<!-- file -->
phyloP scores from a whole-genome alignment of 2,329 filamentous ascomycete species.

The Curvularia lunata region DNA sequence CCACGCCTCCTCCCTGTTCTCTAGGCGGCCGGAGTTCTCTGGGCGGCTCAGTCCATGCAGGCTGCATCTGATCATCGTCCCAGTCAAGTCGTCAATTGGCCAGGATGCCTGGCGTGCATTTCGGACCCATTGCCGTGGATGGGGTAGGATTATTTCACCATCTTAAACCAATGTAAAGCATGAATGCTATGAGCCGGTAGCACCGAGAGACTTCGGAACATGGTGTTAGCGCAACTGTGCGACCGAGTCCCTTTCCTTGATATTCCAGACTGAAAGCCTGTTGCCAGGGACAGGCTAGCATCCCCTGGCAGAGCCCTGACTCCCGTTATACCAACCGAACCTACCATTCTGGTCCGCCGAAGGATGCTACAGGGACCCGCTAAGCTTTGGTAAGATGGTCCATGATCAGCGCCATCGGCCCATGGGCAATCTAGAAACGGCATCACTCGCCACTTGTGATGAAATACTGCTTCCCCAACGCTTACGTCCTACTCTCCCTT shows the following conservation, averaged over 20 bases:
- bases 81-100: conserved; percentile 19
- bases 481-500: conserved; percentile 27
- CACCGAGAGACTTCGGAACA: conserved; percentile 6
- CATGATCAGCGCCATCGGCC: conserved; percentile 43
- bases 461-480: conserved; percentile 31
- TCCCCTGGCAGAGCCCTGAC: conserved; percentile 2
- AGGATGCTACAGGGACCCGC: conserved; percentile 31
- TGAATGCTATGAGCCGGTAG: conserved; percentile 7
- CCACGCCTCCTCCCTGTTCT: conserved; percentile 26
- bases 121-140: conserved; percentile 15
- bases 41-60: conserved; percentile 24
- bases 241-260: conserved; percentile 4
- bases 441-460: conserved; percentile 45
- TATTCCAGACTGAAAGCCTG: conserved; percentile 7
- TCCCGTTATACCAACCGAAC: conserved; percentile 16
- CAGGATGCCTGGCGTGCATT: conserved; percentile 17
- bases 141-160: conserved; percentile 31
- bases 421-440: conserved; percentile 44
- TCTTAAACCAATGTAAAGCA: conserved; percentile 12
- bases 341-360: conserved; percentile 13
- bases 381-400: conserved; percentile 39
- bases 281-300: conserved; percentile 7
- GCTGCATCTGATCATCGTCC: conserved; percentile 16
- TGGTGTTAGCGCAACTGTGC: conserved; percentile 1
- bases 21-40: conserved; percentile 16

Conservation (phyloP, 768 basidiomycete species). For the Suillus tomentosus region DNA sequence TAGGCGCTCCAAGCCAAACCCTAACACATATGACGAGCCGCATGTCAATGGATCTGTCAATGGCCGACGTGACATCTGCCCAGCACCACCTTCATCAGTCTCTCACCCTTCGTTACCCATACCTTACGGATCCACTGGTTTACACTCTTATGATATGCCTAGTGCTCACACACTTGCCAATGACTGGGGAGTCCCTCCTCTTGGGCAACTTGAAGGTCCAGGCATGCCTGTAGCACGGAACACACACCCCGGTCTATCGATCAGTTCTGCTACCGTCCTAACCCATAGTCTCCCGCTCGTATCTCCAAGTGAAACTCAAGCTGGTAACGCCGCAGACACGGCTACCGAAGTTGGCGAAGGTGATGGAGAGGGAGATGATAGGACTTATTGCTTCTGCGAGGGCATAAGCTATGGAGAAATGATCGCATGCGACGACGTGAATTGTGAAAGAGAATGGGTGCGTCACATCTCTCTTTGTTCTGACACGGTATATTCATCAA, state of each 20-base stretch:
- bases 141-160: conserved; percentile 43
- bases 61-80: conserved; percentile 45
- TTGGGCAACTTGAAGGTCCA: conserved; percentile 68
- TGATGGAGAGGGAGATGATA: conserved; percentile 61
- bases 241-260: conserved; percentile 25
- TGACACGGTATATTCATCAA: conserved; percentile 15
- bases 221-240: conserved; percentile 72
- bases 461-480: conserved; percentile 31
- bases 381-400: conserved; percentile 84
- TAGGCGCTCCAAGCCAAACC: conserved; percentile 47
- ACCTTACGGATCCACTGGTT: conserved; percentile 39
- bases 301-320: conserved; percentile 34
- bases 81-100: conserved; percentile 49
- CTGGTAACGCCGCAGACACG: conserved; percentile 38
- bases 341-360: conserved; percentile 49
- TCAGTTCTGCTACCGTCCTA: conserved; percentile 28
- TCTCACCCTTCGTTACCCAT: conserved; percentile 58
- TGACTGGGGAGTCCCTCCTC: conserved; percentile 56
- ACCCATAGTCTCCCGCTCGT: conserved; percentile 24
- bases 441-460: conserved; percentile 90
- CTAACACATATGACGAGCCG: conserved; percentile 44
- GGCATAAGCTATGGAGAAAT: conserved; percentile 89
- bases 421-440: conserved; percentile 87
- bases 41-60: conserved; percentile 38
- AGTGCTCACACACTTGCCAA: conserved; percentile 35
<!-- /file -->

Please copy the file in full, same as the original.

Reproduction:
phyloP scores from a whole-genome alignment of 2,329 filamentous ascomycete species.

The Curvularia lunata region DNA sequence CCACGCCTCCTCCCTGTTCTCTAGGCGGCCGGAGTTCTCTGGGCGGCTCAGTCCATGCAGGCTGCATCTGATCATCGTCCCAGTCAAGTCGTCAATTGGCCAGGATGCCTGGCGTGCATTTCGGACCCATTGCCGTGGATGGGGTAGGATTATTTCACCATCTTAAACCAATGTAAAGCATGAATGCTATGAGCCGGTAGCACCGAGAGACTTCGGAACATGGTGTTAGCGCAACTGTGCGACCGAGTCCCTTTCCTTGATATTCCAGACTGAAAGCCTGTTGCCAGGGACAGGCTAGCATCCCCTGGCAGAGCCCTGACTCCCGTTATACCAACCGAACCTACCATTCTGGTCCGCCGAAGGATGCTACAGGGACCCGCTAAGCTTTGGTAAGATGGTCCATGATCAGCGCCATCGGCCCATGGGCAATCTAGAAACGGCATCACTCGCCACTTGTGATGAAATACTGCTTCCCCAACGCTTACGTCCTACTCTCCCTT shows the following conservation, averaged over 20 bases:
- bases 81-100: conserved; percentile 19
- bases 481-500: conserved; percentile 27
- CACCGAGAGACTTCGGAACA: conserved; percentile 6
- CATGATCAGCGCCATCGGCC: conserved; percentile 43
- bases 461-480: conserved; percentile 31
- TCCCCTGGCAGAGCCCTGAC: conserved; percentile 2
- AGGATGCTACAGGGACCCGC: conserved; percentile 31
- TGAATGCTATGAGCCGGTAG: conserved; percentile 7
- CCACGCCTCCTCCCTGTTCT: conserved; percentile 26
- bases 121-140: conserved; percentile 15
- bases 41-60: conserved; percentile 24
- bases 241-260: conserved; percentile 4
- bases 441-460: conserved; percentile 45
- TATTCCAGACTGAAAGCCTG: conserved; percentile 7
- TCCCGTTATACCAACCGAAC: conserved; percentile 16
- CAGGATGCCTGGCGTGCATT: conserved; percentile 17
- bases 141-160: conserved; percentile 31
- bases 421-440: conserved; percentile 44
- TCTTAAACCAATGTAAAGCA: conserved; percentile 12
- bases 341-360: conserved; percentile 13
- bases 381-400: conserved; percentile 39
- bases 281-300: conserved; percentile 7
- GCTGCATCTGATCATCGTCC: conserved; percentile 16
- TGGTGTTAGCGCAACTGTGC: conserved; percentile 1
- bases 21-40: conserved; percentile 16

Conservation (phyloP, 768 basidiomycete species). For the Suillus tomentosus region DNA sequence TAGGCGCTCCAAGCCAAACCCTAACACATATGACGAGCCGCATGTCAATGGATCTGTCAATGGCCGACGTGACATCTGCCCAGCACCACCTTCATCAGTCTCTCACCCTTCGTTACCCATACCTTACGGATCCACTGGTTTACACTCTTATGATATGCCTAGTGCTCACACACTTGCCAATGACTGGGGAGTCCCTCCTCTTGGGCAACTTGAAGGTCCAGGCATGCCTGTAGCACGGAACACACACCCCGGTCTATCGATCAGTTCTGCTACCGTCCTAACCCATAGTCTCCCGCTCGTATCTCCAAGTGAAACTCAAGCTGGTAACGCCGCAGACACGGCTACCGAAGTTGGCGAAGGTGATGGAGAGGGAGATGATAGGACTTATTGCTTCTGCGAGGGCATAAGCTATGGAGAAATGATCGCATGCGACGACGTGAATTGTGAAAGAGAATGGGTGCGTCACATCTCTCTTTGTTCTGACACGGTATATTCATCAA, state of each 20-base stretch:
- bases 141-160: conserved; percentile 43
- bases 61-80: conserved; percentile 45
- TTGGGCAACTTGAAGGTCCA: conserved; percentile 68
- TGATGGAGAGGGAGATGATA: conserved; percentile 61
- bases 241-260: conserved; percentile 25
- TGACACGGTATATTCATCAA: conserved; percentile 15
- bases 221-240: conserved; percentile 72
- bases 461-480: conserved; percentile 31
- bases 381-400: conserved; percentile 84
- TAGGCGCTCCAAGCCAAACC: conserved; percentile 47
- ACCTTACGGATCCACTGGTT: conserved; percentile 39
- bases 301-320: conserved; percentile 34
- bases 81-100: conserved; percentile 49
- CTGGTAACGCCGCAGACACG: conserved; percentile 38
- bases 341-360: conserved; percentile 49
- TCAGTTCTGCTACCGTCCTA: conserved; percentile 28
- TCTCACCCTTCGTTACCCAT: conserved; percentile 58
- TGACTGGGGAGTCCCTCCTC: conserved; percentile 56
- ACCCATAGTCTCCCGCTCGT: conserved; percentile 24
- bases 441-460: conserved; percentile 90
- CTAACACATATGACGAGCCG: conserved; percentile 44
- GGCATAAGCTATGGAGAAAT: conserved; percentile 89
- bases 421-440: conserved; percentile 87
- bases 41-60: conserved; percentile 38
- AGTGCTCACACACTTGCCAA: conserved; percentile 35